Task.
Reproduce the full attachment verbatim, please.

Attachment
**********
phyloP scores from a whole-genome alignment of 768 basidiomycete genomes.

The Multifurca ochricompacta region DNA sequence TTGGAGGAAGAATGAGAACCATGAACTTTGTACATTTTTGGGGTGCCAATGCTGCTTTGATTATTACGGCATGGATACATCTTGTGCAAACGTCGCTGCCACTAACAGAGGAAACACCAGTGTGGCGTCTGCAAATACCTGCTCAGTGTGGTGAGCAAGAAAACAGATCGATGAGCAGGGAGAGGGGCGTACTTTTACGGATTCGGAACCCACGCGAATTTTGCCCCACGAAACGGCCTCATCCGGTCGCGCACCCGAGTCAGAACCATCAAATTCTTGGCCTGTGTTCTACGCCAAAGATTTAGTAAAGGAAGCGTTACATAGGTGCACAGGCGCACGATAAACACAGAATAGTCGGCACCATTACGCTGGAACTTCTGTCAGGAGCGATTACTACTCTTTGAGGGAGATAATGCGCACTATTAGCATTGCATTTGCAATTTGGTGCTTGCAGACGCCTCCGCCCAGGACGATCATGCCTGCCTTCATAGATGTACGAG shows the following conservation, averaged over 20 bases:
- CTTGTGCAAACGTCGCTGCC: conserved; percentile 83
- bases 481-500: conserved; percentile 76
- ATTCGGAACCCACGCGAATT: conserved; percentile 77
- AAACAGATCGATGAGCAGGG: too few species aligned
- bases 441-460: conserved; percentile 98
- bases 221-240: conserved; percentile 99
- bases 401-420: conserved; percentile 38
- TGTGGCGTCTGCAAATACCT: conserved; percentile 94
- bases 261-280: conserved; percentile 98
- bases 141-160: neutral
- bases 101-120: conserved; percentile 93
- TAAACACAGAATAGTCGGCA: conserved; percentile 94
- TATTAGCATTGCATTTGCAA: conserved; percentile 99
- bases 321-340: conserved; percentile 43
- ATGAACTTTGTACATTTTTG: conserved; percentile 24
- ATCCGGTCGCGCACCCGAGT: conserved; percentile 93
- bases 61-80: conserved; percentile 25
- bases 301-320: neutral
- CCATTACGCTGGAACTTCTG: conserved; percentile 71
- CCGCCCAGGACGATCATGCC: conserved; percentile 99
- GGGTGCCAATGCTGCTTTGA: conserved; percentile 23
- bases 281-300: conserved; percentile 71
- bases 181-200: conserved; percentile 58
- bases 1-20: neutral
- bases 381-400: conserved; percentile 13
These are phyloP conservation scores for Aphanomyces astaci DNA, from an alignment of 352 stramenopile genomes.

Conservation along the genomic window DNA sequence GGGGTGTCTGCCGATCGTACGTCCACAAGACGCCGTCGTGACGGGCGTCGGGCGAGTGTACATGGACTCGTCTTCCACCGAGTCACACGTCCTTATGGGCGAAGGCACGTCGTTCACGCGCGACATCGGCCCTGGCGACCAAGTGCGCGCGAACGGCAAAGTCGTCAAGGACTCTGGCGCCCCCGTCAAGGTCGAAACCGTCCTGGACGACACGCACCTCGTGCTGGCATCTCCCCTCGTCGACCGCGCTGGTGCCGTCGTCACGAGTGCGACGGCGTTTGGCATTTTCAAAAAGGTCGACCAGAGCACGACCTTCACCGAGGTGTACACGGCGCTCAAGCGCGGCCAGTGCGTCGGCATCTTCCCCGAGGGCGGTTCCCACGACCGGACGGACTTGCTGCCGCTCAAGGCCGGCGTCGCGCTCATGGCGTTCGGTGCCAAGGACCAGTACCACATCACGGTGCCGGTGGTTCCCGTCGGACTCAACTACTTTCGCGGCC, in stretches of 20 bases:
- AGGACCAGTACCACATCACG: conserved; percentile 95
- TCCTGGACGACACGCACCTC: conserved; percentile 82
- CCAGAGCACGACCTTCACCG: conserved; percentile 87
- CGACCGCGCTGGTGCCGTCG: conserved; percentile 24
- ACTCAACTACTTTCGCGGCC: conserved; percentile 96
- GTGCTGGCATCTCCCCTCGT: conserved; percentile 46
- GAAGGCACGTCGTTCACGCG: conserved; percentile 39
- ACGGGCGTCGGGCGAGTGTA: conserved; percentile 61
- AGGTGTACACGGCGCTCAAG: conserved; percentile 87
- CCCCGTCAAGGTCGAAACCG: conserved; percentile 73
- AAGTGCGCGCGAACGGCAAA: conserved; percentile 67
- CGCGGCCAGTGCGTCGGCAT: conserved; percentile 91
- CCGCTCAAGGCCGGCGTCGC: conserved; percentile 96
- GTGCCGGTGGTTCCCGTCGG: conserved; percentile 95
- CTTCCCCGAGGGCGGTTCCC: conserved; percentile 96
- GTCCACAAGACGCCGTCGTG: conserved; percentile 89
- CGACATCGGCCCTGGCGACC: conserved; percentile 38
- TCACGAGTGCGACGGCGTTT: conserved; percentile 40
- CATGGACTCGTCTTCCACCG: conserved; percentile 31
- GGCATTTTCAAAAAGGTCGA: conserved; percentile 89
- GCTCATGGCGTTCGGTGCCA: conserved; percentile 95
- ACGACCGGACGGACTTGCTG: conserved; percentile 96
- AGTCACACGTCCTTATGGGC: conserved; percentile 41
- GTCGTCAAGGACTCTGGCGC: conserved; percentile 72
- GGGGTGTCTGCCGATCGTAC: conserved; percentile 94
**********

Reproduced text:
phyloP scores from a whole-genome alignment of 768 basidiomycete genomes.

The Multifurca ochricompacta region DNA sequence TTGGAGGAAGAATGAGAACCATGAACTTTGTACATTTTTGGGGTGCCAATGCTGCTTTGATTATTACGGCATGGATACATCTTGTGCAAACGTCGCTGCCACTAACAGAGGAAACACCAGTGTGGCGTCTGCAAATACCTGCTCAGTGTGGTGAGCAAGAAAACAGATCGATGAGCAGGGAGAGGGGCGTACTTTTACGGATTCGGAACCCACGCGAATTTTGCCCCACGAAACGGCCTCATCCGGTCGCGCACCCGAGTCAGAACCATCAAATTCTTGGCCTGTGTTCTACGCCAAAGATTTAGTAAAGGAAGCGTTACATAGGTGCACAGGCGCACGATAAACACAGAATAGTCGGCACCATTACGCTGGAACTTCTGTCAGGAGCGATTACTACTCTTTGAGGGAGATAATGCGCACTATTAGCATTGCATTTGCAATTTGGTGCTTGCAGACGCCTCCGCCCAGGACGATCATGCCTGCCTTCATAGATGTACGAG shows the following conservation, averaged over 20 bases:
- CTTGTGCAAACGTCGCTGCC: conserved; percentile 83
- bases 481-500: conserved; percentile 76
- ATTCGGAACCCACGCGAATT: conserved; percentile 77
- AAACAGATCGATGAGCAGGG: too few species aligned
- bases 441-460: conserved; percentile 98
- bases 221-240: conserved; percentile 99
- bases 401-420: conserved; percentile 38
- TGTGGCGTCTGCAAATACCT: conserved; percentile 94
- bases 261-280: conserved; percentile 98
- bases 141-160: neutral
- bases 101-120: conserved; percentile 93
- TAAACACAGAATAGTCGGCA: conserved; percentile 94
- TATTAGCATTGCATTTGCAA: conserved; percentile 99
- bases 321-340: conserved; percentile 43
- ATGAACTTTGTACATTTTTG: conserved; percentile 24
- ATCCGGTCGCGCACCCGAGT: conserved; percentile 93
- bases 61-80: conserved; percentile 25
- bases 301-320: neutral
- CCATTACGCTGGAACTTCTG: conserved; percentile 71
- CCGCCCAGGACGATCATGCC: conserved; percentile 99
- GGGTGCCAATGCTGCTTTGA: conserved; percentile 23
- bases 281-300: conserved; percentile 71
- bases 181-200: conserved; percentile 58
- bases 1-20: neutral
- bases 381-400: conserved; percentile 13
These are phyloP conservation scores for Aphanomyces astaci DNA, from an alignment of 352 stramenopile genomes.

Conservation along the genomic window DNA sequence GGGGTGTCTGCCGATCGTACGTCCACAAGACGCCGTCGTGACGGGCGTCGGGCGAGTGTACATGGACTCGTCTTCCACCGAGTCACACGTCCTTATGGGCGAAGGCACGTCGTTCACGCGCGACATCGGCCCTGGCGACCAAGTGCGCGCGAACGGCAAAGTCGTCAAGGACTCTGGCGCCCCCGTCAAGGTCGAAACCGTCCTGGACGACACGCACCTCGTGCTGGCATCTCCCCTCGTCGACCGCGCTGGTGCCGTCGTCACGAGTGCGACGGCGTTTGGCATTTTCAAAAAGGTCGACCAGAGCACGACCTTCACCGAGGTGTACACGGCGCTCAAGCGCGGCCAGTGCGTCGGCATCTTCCCCGAGGGCGGTTCCCACGACCGGACGGACTTGCTGCCGCTCAAGGCCGGCGTCGCGCTCATGGCGTTCGGTGCCAAGGACCAGTACCACATCACGGTGCCGGTGGTTCCCGTCGGACTCAACTACTTTCGCGGCC, in stretches of 20 bases:
- AGGACCAGTACCACATCACG: conserved; percentile 95
- TCCTGGACGACACGCACCTC: conserved; percentile 82
- CCAGAGCACGACCTTCACCG: conserved; percentile 87
- CGACCGCGCTGGTGCCGTCG: conserved; percentile 24
- ACTCAACTACTTTCGCGGCC: conserved; percentile 96
- GTGCTGGCATCTCCCCTCGT: conserved; percentile 46
- GAAGGCACGTCGTTCACGCG: conserved; percentile 39
- ACGGGCGTCGGGCGAGTGTA: conserved; percentile 61
- AGGTGTACACGGCGCTCAAG: conserved; percentile 87
- CCCCGTCAAGGTCGAAACCG: conserved; percentile 73
- AAGTGCGCGCGAACGGCAAA: conserved; percentile 67
- CGCGGCCAGTGCGTCGGCAT: conserved; percentile 91
- CCGCTCAAGGCCGGCGTCGC: conserved; percentile 96
- GTGCCGGTGGTTCCCGTCGG: conserved; percentile 95
- CTTCCCCGAGGGCGGTTCCC: conserved; percentile 96
- GTCCACAAGACGCCGTCGTG: conserved; percentile 89
- CGACATCGGCCCTGGCGACC: conserved; percentile 38
- TCACGAGTGCGACGGCGTTT: conserved; percentile 40
- CATGGACTCGTCTTCCACCG: conserved; percentile 31
- GGCATTTTCAAAAAGGTCGA: conserved; percentile 89
- GCTCATGGCGTTCGGTGCCA: conserved; percentile 95
- ACGACCGGACGGACTTGCTG: conserved; percentile 96
- AGTCACACGTCCTTATGGGC: conserved; percentile 41
- GTCGTCAAGGACTCTGGCGC: conserved; percentile 72
- GGGGTGTCTGCCGATCGTAC: conserved; percentile 94